10. The influence of the media depends heavily upon the contexts of use, particularly in the family. Children use media consumption as an opportunity to rehearse or police gendered identities; different styles of parenting also result in very different responses to sexual material, and very different ways of coming to terms with it. The media do not have an autonomous ability either to sexually corrupt children or to sexually liberate them.
1. The media as a source of sexual learning Young people are often enthusiastic about the media as a source of sexual learning. Over two-thirds agree that they are useful or very useful as a ‘way to find out about love, sex and relationships’ and that magazines in particular give useful information on these issues. Fifty four per cent agreed that the media ‘try to help young people make up their own minds about sex’ and 58% that the media ‘try to help young people understand the difference between right and wrong’, with only around a quarter disagreeing. There was less support among young people for the hypothesis that the media encourage young people to have sex too young: only 25% agreed. The media are now on a par with mothers as a ‘useful’ source of information. Sixty six per cent stated that mothers are useful or very useful for finding out about sex.
In this survey only sex education lessons at school scored more highly: 80% stated that they were useful or very useful. However, as other surveys have consistently suggested, young people continue to have difficulty talking to fathers about issues related to love, sex and relationships: 34% found their fathers useful, the same rating given to ‘posters and advertisements’.
Young people feel that their parents underestimate their maturity and their existing or potential need for sexual information. Sixty nine per cent of 12 and 14-year-olds agreed that they know more about sex than their parents think they do. Ninety per cent also disagreed that they were too young to learn about sex.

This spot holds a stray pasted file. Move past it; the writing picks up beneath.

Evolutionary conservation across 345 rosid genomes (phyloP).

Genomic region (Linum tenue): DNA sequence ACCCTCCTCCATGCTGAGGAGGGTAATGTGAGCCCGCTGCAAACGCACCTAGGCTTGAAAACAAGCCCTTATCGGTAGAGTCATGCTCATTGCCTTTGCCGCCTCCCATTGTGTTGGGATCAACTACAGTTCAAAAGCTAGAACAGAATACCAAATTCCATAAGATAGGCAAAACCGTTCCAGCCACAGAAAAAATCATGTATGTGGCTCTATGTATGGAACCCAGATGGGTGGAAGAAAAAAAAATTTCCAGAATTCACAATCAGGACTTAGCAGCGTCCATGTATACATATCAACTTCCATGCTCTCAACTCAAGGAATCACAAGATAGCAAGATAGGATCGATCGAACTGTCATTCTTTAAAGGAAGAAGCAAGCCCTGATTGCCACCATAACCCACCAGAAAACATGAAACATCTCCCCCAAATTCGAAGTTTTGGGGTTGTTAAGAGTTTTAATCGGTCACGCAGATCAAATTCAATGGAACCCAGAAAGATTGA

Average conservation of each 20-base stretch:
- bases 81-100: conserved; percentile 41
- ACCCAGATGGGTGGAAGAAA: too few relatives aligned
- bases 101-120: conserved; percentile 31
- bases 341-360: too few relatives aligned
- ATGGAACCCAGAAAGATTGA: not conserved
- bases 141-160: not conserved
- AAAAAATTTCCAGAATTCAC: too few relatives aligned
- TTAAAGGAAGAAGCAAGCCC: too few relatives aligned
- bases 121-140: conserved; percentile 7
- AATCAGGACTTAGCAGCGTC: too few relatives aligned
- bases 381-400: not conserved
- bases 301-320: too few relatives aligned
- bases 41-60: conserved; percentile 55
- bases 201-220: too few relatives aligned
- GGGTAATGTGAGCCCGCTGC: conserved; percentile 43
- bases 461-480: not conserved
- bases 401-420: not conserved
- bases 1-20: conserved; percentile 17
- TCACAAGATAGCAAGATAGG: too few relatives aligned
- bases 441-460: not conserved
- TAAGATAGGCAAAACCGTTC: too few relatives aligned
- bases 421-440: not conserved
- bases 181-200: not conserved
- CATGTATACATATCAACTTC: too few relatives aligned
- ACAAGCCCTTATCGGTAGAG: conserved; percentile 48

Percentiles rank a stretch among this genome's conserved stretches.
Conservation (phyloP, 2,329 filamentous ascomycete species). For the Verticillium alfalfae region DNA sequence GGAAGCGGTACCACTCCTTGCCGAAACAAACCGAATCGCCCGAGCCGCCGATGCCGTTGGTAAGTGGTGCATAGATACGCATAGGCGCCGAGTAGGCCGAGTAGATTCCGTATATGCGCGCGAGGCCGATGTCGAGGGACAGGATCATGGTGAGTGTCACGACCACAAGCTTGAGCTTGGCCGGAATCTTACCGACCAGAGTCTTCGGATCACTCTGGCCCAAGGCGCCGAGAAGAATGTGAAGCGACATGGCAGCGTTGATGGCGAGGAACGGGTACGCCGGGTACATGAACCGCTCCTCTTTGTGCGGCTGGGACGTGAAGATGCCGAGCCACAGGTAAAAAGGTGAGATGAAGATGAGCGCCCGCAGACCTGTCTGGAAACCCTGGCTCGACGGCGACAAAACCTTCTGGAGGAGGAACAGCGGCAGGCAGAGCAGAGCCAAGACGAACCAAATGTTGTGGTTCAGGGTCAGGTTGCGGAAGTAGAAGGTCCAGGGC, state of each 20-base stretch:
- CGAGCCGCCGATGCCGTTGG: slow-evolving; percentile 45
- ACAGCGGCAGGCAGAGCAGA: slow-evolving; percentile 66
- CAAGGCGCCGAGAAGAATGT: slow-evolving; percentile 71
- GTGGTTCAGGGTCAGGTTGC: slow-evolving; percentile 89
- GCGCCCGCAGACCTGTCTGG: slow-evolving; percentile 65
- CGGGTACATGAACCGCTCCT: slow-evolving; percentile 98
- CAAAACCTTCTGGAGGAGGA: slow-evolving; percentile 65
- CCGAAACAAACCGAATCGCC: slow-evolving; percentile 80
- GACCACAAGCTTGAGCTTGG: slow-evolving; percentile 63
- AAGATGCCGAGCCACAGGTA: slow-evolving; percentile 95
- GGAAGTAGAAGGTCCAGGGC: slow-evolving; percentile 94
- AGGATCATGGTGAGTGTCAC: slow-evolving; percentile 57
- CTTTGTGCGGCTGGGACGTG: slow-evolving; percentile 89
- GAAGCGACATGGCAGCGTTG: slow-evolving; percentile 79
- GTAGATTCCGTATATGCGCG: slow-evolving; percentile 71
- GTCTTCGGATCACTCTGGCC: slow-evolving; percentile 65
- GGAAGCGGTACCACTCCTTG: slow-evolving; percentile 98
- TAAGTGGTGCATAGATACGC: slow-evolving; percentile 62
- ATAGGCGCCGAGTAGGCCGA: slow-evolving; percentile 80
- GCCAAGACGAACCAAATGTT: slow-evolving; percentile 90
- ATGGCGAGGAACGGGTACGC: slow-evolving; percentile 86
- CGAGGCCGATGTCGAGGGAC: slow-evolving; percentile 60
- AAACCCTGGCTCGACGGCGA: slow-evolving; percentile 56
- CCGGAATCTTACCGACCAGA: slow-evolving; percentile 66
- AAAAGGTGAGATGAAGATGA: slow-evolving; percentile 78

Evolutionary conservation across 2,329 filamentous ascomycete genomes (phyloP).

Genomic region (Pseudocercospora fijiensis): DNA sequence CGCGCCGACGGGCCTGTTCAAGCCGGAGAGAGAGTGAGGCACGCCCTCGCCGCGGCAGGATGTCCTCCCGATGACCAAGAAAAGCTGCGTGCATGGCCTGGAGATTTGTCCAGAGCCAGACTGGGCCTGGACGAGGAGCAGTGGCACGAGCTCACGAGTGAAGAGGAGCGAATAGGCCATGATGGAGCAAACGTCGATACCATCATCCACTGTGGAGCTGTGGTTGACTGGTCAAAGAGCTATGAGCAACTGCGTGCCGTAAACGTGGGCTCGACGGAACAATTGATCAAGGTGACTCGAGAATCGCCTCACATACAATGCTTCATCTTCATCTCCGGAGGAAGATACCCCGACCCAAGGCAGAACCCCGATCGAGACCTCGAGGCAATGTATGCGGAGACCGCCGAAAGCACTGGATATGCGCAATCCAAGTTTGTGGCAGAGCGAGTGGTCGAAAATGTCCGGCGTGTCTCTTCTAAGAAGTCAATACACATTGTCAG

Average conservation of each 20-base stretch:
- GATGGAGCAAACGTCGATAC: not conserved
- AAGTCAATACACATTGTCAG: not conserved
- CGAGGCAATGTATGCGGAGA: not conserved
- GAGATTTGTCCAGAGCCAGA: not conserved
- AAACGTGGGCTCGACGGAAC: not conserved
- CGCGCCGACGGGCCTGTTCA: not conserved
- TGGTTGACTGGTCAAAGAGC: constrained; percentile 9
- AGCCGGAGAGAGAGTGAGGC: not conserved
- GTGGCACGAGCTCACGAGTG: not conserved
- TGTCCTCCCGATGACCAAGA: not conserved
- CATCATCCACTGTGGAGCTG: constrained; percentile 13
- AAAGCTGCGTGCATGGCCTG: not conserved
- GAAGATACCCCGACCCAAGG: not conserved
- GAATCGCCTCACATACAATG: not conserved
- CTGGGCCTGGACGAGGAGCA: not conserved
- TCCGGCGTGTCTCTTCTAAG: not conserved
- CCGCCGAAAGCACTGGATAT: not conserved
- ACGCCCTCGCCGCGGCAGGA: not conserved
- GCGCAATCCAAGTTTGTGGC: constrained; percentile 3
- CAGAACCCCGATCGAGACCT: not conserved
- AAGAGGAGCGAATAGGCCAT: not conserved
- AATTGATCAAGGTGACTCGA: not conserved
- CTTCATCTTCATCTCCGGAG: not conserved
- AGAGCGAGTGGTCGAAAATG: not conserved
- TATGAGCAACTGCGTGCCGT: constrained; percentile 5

2. Access to sexual content
Despite some trends towards individualised viewing as they grow older, the majority of young people still consume media material in the company of others. While it would appear from children’s perceptions that parents are not unduly concerned about regulating their children’s viewing or limiting their viewing of sexual material on television, 50% of young people stated that parents had talked to them about these issues in relation to something they were watching together on television. Just over half of them (52%) welcomed such discussions. However, in general, 73% of 12 and 14-yearolds state that they do not like to see programmes or videos containing sex when they are with their mothers; 65% feel the same about viewing with their fathers.
There is ample evidence not only that children can get access to sexual material, but also that they actively seek it out. Many children claim to be able to subvert parental viewing rules. A significant minority of 10-year-olds, and a majority of 12 to 14-year-olds, appear positively to enjoy adult-oriented programmes (although these may or may not contain sexual content).
3. Judgements about sexual content in the media.
Young people are also able to make judgements about what they do and do not want to watch on television. Of the two- thirds of respondents who had seen a programme or video that had ‘too much’ about sex in it, 64% had carried on watching, while the remainder (36%) had chosen to stop. As they grow older, young people appear to become less inclined to reject or be shocked by particular forms of sexual representation in the media. They are also more likely to hold that there should be more information about lesbian and gay relationships in the media.
Gender and age are the most significant predictors of attitudes and behaviours in relation to the media. Despite popular myths, social class does not appear from our survey to be a relevant factor either in respect of young people’s opinions on these issues or in relation to the degree of parental regulation, although it does impact on children’s access to the internet.
Preface and acknowledgements 5
Summary of key findings 7
PART ONE: THE QUALITATIVE STUDY
1 Learning about sex and relationships 25
2 Gender and sexuality 31
3 Bodies on display: pin-ups, porn and pop 37
4 Confessions: talk shows, problem pages and celebrity gossip 45
5 Television drama 53
6 Family viewing 61
7 Regulation 67
8 Conclusions 73
PART TWO: THE SURVEY
9 Methodology 81
10 Key findings 83
11 Discussion 85
1 Profile of the respondents 98
2 Questionnaire 103
3 Summary of television extracts and other material used 110
in the qualitative research
4 References 112
5 Researchers’ credits 115
6 Advertising Standards Authority 116
7 British Board of Film Classification 117
8 British Broadcasting Corporation 118
9 Broadcasting Standards Commission 119
10 Independent Television Commission 120
To read the research findings in full, click here. Adobe Acrobat reader required.